Can an Employer Fire a Worker for Verbal Abuse?

Verbal abuse is not acceptable behavior in the office or anywhere else.

Verbal abuse is not acceptable behavior in the office or anywhere else.

Verbal abuse is just another form of bullying. It can be as painful as physical abuse but it doesn't leave scars that people can see. Verbal abuse creates an uncomfortable and unpleasant work environment. It typically consists of sarcastic or belittling remarks, intimidation, loud aggressive anger and toxic language. Verbal abuse, especially if it creates a hostile working environment for protected classes, can be considered harassment under the law and cause for terminating employment.

Verbal Abuse

Verbal abuse itself is not illegal, but it's also not acceptable behavior. When you or a coworker yells at your boss or a coworker, or uses your work associates as dumping grounds for negative emotional energy, this is not responsible adult behavior. Unfortunately, the saying that most people learn in childhood, "sticks and stones can break my bones, but words can never hurt me" is just not true. Abusive words can be more damaging than physical injury to the person who is receiving the verbal blows.

Harassment

Verbal abuse can be labeled harassment by the person on the receiving end. Besides displaying a lack of emotional control, it also indicates that a person has a serious problem. This kind of behavior immediately identifies the abuser as a troublemaker that puts her under constant scrutiny and threat of termination. Whatever reasons the person has for being verbally abusive, usually not associated with work, the person might need professional help if it continues. Verbal abuse is just not cool at any time or place.

The Work Environment

Verbal abuse undermines the work environment and puts everyone on edge. When someone is abusive with their words, the person typically raises her voice or shouts. This is damaging behavior for any office. It undermines the business culture, office morale, teamwork, and affects the confidence of all employees, not just the associate being abused. When someone goes "postal" at work, it can be a frightening experience for everyone. In most cases, your employer will not tolerate such behavior in the workplace and could fire the abuser on the spot, without warning.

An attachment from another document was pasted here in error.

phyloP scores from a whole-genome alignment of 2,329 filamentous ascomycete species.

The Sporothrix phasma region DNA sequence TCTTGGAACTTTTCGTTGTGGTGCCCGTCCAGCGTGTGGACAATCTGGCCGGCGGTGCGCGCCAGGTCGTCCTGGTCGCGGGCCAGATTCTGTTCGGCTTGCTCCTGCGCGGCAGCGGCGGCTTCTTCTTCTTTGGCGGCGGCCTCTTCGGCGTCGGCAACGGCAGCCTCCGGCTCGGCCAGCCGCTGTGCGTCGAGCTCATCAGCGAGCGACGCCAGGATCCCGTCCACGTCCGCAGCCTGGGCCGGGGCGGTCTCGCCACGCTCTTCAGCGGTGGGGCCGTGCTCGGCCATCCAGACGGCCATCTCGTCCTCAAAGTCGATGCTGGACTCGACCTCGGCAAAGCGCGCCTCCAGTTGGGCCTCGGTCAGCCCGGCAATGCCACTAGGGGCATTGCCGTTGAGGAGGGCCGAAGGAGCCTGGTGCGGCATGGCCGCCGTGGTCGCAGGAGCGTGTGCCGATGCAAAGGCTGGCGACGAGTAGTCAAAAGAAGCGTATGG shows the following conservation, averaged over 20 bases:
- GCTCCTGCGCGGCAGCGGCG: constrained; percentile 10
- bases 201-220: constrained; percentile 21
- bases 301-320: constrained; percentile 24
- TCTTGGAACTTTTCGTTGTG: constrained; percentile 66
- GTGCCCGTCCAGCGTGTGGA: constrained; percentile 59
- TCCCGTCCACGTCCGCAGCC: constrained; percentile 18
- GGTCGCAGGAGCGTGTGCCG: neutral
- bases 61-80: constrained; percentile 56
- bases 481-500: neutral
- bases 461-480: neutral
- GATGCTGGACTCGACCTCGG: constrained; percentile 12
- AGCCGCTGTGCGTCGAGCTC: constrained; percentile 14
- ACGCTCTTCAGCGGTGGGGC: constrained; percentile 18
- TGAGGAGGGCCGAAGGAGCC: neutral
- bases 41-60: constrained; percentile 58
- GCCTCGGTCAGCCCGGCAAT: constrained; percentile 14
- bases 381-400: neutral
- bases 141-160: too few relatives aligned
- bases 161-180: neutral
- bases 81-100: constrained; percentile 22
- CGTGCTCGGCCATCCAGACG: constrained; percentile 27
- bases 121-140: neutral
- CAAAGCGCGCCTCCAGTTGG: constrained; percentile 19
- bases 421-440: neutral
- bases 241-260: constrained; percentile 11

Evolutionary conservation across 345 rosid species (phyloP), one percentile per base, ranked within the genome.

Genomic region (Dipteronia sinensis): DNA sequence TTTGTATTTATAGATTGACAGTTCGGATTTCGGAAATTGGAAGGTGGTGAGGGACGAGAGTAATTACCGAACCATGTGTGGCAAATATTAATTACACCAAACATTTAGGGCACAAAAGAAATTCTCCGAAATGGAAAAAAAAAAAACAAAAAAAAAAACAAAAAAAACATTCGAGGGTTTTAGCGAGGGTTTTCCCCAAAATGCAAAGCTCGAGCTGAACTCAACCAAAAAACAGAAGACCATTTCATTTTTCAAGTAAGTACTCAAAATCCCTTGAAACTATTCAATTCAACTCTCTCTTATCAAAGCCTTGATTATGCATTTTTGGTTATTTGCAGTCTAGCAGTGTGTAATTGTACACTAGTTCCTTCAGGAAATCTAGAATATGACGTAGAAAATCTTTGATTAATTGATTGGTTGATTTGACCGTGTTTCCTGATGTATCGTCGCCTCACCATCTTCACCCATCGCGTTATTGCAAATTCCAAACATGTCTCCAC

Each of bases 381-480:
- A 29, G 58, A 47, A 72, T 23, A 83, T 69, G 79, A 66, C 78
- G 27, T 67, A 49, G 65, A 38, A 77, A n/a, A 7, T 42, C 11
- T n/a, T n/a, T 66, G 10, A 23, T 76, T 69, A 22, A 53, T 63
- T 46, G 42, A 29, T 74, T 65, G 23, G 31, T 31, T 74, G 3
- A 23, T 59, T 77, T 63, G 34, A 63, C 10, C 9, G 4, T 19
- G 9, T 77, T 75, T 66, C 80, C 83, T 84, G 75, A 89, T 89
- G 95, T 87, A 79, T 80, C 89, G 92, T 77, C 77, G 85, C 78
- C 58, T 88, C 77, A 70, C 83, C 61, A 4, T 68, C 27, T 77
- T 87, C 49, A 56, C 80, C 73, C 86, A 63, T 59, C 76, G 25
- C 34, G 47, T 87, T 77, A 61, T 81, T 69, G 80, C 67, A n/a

Protected Classes

When a person verbally abuses someone with a different religious background, culture, skin color, sexual identity, disability, national origin, age or other protected class, she is creating a potential lawsuit for your employer, as these protected classes are guaranteed hostile-free work environments under equal opportunity employment federal laws. If the abused person complains to a supervisor, the abuser might be lucky to get off with a warning with the threat of termination if it continues.

Dealing with Verbal Abuse

If you are dealing with verbal abuse from a coworker or boss, it's important to recognize that you are not at fault, unless you egged the person on. A verbal abuser is using you to vent her negative emotions, typically not associated with work. This behavior is also used to intimidate or control others. Verbal abuse can be learned behavior for many people, as they might have been or are victims of verbal abuse. It could also happen because a person is under a lot of stress at home or work. Verbal abuse is typically a negative overreaction far exceeding the emotional response called for in the situation. If you are a victim of verbal abuse at work, you need to speak up or talk to someone in the human resources department.

 

About the Author

As a native Californian, artist, businessperson, contractor, journalist and published author, Laurie Reeves began writing professionally in 1975. She has written for newspapers, magazines, online publications and sites. In 2003, she and her husband moved into the home she designed, they built and decorated. Reeves graduated from San Diego's Coleman College.

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